Meniscal transplantation (replacement or reconstruction) is gaining popularity in the treatment of patients under age 50 with early evidence of post-traumatic arthritis. At Cleveland Clinic, we reserve meniscal transplantation for minimally to moderately symptomatic patients with large, irreparable tears.
Meniscal injuries of the knee can occur at any age, but are most common in people age 30 to 50. Younger people tend to injure (tear) their meniscus in athletic endeavors, while older people sustain tears from minimal insults, such as twisting while getting out of a chair or golf cart.
The main function of the C-shaped cartilage is load transmission. The meniscus distributes forces between the femur and tibia over a larger surface area to reduce the point-contact forces of articular cartilage. They aid in joint lubrication and nutrition, and the medial (inner) meniscus acts as a “backup” stabilizer to the knee following anterior cruciate ligament (ACL) injury.
Because the majority of the meniscus has no blood supply, it is unable to undergo the normal healing process that occurs in most of the rest of the body when it sustains an injury.
Treatment for symptomatic meniscal tears may include meniscus repair, partial meniscectomy and meniscal transplantation. Meniscus repair is advocated whenever possible, especially in young patients, because it can restore normal function in the knee.
However, the most common treatment for meniscal tear injuries is arthroscopic partial meniscectomy, which is also the most common orthopaedic surgical procedure. Partial meniscectomy decreases symptoms (locking, clicking, pain, swelling, etc.) associated with a meniscal tear, but is reserved for irreparable tears because it does not alter the natural history of the disease, which often leads to osteoarthritis.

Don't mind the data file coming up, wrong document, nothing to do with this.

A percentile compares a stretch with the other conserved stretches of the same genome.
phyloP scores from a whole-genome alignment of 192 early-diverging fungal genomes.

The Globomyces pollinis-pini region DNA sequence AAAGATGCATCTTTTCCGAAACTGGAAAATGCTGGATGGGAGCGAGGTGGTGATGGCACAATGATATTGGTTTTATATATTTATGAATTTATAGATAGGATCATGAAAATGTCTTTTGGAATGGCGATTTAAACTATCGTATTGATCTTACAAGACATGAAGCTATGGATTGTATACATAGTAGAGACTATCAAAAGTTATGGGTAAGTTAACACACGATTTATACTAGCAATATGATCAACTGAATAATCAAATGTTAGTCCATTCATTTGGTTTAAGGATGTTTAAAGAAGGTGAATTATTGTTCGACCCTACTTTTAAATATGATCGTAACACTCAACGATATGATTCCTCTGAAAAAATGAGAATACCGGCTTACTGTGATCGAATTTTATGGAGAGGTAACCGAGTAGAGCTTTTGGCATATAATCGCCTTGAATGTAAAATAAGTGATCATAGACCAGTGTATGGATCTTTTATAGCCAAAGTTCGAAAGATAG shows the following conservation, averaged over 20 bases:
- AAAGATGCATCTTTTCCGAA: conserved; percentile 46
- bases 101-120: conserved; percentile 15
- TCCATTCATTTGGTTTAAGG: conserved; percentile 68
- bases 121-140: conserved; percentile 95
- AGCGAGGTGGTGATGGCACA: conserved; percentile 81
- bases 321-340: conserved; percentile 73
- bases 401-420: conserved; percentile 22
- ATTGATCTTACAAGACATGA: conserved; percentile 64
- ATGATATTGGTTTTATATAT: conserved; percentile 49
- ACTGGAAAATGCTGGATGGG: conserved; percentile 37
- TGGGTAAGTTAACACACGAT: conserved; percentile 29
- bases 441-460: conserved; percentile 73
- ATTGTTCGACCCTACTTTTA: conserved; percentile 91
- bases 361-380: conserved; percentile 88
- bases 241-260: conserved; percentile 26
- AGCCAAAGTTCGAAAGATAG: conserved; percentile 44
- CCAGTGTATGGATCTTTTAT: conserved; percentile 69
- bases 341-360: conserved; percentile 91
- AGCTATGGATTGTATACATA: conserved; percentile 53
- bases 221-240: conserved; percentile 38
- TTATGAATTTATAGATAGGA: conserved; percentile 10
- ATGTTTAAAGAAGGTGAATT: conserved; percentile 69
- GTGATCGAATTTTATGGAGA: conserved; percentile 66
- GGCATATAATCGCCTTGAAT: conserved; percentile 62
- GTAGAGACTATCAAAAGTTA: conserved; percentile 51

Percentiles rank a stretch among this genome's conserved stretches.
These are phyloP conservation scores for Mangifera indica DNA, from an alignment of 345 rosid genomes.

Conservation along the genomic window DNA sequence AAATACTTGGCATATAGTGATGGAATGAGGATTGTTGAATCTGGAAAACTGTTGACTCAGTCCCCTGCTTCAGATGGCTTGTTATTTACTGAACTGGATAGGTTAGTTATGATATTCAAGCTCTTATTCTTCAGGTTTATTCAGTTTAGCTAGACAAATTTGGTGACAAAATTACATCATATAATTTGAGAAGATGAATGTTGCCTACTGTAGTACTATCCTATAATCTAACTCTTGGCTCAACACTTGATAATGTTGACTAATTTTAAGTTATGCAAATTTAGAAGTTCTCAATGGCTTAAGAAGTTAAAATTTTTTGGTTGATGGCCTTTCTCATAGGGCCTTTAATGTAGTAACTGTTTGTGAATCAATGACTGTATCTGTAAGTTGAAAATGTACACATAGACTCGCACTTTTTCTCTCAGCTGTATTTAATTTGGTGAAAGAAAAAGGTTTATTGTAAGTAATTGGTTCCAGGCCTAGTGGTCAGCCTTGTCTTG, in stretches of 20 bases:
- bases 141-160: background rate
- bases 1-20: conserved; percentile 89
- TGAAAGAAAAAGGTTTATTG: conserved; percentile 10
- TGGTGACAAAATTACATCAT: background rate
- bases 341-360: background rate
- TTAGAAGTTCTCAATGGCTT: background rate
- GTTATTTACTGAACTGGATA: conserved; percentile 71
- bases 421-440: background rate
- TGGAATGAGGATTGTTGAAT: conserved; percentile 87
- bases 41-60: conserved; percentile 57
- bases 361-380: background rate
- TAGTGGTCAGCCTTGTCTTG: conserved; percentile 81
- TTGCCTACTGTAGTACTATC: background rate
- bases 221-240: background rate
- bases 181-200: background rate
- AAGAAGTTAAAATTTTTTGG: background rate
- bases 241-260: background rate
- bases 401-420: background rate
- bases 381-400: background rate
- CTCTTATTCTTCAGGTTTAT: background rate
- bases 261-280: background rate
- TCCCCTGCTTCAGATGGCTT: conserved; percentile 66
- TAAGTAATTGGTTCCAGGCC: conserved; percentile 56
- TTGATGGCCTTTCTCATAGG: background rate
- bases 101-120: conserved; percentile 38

The medial (inner) meniscus is more frequently transplanted than the lateral (outer) meniscus because medial meniscal injuries are more common. Appropriate candidates for transplantation include patients with stable, well-aligned knees and minimal to moderate symptomatic, post-traumatic arthritis.
The physician should correct any malalignment and/or “looseness” of the knee prior to meniscal transplantation for the best results.
In meniscal transplantation, the remaining meniscal tissue is first removed. A fresh-frozen cadaver meniscus, preoperatively sized to the patient’s knee, is then implanted in the knee under arthroscopic guidance. Either a bone trough (lateral) or bone tunnels (medial) are used to anchor the boney attachments, and sutures are then placed to the native meniscal rim or capsule.
The outpatient surgery involves a 23-hour stay. Patient must use crutches for four to six weeks, and undergo rehabilitation to regain motion and strength. They can return to heavy labor in three to four months, and to sports in six to nine months.
Clinical studies have demonstrated a 75 to 85 percent success rate for meniscal transplantation, defined as reduction in pain/swelling, increase in activity and delay in the inevitable progression of post-traumatic arthritis. However, until long-term studies can determine the exact reduction in the rate of progression, this procedure is not recommended for asymptomatic patients.